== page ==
How to Create a Resume for a 17 Year Old

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Teenagers, like adults, need to develop a workable resume that can be used to apply for jobs and submitted with college applications. Many 17-year-olds have difficulty writing their first resumes because they don’t have a lot of work experience. If you fall into this category, don’t fret. It’s not difficult to create a resume if you’re 17--you just have to find ways to play up your strengths on paper.

  • Open a word processing document. It’s best to compose your resume on a computer so you can make changes as necessary.

  • Put your name and contact information at the top. The first thing employers or college committees want to see is your name, address, phone number and email address listed clearly at the top of the page. If you don’t make this information easy to read, then you risk losing out on an interview or college acceptance because they have no way to contact you.

    It should look something like this:

    First Last Name
    123 Address
    City, State Zip
    Phone Number Email Address

  • Create an Education section. This should come directly after your contact information and be clearly listed under an “Education” header. Underneath the header, list your high school, along with your grade level and expected graduation date. You can include your grade point average, but a good rule of thumb is to only include it if it’s a 3.0 or higher.

    Another good idea is to include relevant coursework along with your education information. For example, if you’re applying for a summer job at a veterinarian office, include coursework that would help you in the position, including any science or business courses.

    Your Education section should look something like this:

    EDUCATION

    City High School
    City, State
    12th Grade – Expected Graduation: Month, Year
    GPA: 3.4 out of 4.0
    Relevant Coursework: Honors English, Honors Biology, Geography, Chemistry.

  • List your work experience. This section comes directly after the Education section and lists any jobs you’ve held, along with the dates you worked and your responsibilities/achievements at the job. If you haven’t held a regular job before, feel free to add any jobs, like babysitting or volunteer work, that show off your responsibility.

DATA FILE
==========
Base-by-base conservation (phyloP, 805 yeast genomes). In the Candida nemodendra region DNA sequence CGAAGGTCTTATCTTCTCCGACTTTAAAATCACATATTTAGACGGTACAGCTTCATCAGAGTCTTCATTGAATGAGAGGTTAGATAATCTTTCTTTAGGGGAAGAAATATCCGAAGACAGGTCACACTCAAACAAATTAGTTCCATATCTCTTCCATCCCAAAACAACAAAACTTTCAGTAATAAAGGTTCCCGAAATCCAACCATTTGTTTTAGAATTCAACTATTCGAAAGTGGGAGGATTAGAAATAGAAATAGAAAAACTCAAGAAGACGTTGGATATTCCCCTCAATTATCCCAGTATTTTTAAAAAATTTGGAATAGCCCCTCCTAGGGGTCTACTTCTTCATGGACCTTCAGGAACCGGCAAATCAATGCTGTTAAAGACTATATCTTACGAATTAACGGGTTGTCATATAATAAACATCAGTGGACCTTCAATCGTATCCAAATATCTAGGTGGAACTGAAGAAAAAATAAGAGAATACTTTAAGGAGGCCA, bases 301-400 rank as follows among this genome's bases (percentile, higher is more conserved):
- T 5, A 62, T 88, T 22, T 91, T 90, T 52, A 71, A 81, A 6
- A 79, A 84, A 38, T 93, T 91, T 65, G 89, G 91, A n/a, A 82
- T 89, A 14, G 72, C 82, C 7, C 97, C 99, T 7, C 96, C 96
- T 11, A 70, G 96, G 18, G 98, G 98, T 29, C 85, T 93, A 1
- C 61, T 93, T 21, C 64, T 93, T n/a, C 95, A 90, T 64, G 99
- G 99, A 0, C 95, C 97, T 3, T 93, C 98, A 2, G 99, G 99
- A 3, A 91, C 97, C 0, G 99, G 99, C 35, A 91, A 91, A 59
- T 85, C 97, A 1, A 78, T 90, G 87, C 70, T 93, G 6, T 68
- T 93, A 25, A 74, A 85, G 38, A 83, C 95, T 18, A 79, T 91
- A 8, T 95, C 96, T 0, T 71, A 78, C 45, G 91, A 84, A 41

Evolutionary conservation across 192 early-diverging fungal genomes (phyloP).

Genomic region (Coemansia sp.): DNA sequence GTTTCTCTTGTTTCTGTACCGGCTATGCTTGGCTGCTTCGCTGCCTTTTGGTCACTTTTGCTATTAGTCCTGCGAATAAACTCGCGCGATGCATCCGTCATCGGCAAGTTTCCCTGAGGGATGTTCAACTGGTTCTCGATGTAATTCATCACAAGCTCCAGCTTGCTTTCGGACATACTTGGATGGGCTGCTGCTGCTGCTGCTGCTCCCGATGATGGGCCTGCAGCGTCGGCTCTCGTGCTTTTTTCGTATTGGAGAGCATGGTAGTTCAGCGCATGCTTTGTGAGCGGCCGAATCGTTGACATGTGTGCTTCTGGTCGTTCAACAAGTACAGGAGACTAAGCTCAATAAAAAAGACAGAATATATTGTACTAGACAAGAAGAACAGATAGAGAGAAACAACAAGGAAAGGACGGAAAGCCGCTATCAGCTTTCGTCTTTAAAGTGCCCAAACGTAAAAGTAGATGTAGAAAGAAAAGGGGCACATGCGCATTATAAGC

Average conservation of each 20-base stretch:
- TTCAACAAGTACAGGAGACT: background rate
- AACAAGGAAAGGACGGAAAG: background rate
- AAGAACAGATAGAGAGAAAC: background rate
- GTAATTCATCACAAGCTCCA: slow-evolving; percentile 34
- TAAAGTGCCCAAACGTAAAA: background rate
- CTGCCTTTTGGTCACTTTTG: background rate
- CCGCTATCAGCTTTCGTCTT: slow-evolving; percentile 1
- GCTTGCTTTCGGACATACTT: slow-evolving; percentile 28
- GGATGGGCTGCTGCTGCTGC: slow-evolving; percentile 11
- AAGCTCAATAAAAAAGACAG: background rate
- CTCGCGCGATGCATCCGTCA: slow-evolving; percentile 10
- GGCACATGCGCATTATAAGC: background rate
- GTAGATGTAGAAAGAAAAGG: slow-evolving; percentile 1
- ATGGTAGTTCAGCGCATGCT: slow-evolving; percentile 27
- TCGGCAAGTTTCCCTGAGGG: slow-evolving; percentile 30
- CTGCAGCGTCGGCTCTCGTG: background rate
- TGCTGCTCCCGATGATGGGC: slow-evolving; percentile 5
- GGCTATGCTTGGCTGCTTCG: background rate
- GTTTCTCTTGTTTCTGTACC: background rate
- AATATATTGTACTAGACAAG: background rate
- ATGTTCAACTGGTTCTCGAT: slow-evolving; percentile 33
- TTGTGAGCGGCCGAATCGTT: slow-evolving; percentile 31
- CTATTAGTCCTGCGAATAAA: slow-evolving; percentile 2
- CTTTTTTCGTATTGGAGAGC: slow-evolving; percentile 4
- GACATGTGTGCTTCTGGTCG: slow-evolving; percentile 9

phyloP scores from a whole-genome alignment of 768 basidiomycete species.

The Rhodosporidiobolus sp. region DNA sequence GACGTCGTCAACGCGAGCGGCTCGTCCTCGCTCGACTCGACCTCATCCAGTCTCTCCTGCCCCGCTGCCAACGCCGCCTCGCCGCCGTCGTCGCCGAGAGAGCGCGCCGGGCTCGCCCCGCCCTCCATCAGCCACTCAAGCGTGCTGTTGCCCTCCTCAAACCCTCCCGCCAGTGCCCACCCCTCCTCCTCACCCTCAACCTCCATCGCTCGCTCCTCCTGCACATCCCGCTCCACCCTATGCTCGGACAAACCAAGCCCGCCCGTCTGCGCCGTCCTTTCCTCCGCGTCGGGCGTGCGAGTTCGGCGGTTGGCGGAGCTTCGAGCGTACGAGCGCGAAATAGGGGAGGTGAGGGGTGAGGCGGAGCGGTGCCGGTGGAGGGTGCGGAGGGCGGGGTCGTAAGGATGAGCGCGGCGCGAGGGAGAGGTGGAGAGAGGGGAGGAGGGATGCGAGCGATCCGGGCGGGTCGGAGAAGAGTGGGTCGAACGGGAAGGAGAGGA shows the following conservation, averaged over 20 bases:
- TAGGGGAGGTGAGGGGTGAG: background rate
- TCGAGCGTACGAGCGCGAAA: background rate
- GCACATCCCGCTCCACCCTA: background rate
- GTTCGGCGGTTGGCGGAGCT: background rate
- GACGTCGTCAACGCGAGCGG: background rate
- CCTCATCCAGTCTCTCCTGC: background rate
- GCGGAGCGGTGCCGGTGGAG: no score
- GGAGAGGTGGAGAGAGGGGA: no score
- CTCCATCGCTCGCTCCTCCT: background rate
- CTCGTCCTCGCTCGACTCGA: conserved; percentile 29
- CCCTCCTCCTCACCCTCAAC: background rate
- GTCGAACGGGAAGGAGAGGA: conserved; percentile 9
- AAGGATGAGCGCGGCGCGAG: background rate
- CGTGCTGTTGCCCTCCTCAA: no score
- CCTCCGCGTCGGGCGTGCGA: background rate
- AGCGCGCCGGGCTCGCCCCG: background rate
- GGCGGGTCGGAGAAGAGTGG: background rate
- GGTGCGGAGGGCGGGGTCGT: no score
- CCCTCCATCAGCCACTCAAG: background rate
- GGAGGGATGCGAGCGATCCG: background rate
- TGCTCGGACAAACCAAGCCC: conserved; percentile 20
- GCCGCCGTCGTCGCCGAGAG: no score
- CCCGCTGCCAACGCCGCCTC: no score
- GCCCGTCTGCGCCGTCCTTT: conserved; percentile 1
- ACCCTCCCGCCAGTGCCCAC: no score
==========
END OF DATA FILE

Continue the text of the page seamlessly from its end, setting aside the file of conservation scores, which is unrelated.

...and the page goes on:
Your Experience section will look like this:

    EXPERIENCE

    Company #1 Name
    City, State
    Job Title
    Dates Worked

    Job Responsibilities/Achievements

    Company #2 Name
    City, State
    Job Title
    Dates Worked

    Job Responsibilities/Achievements

    And so on, until you’ve listed all of your relevant work experience.

  • Include an Honors section. This section is intended to show that you’re a well-rounded person. To fill out this section, write out any honor societies, clubs and organizations that you belong to,

    Your honors section will look something like this:

    HONORS

    National Honor Society
    Dates involved
    Offices held (if any)

    High School Math Club
    Dates Involved
    Awards or offices held (if any)

    Student Council
    Dates Involved

  • Add a skills section. This section allows you to add any pertinent skills that you weren’t able to list somewhere else in your resume. Skills that can be included are things like computer, language and customer service skills that show how valuable you are as an employee.

  • Check over your resume for spelling or grammatical errors. It’s also a good idea to have someone else (a parent, teacher or trusted friend) check it over as well. Employers and college committees are known to disqualify applicants who have errors on their resumes because it shows that they don’t pay attention to detail.

  • Save your resume. Name the file something you’ll easily recognize later, like "FirstLastNameResume." That way you can easily update it as time goes on and you gain more experience.

Tips & Warnings

  • Keep your resume to one page, if possible. It's fine to expand to two pages--just be sure to put your name and contact information at the top of the second page. Don't go over two pages--employers generally don't have the time to go over a very long resume.

References

  • Photo Credit job image by Andrey Kiselev from Fotolia.com
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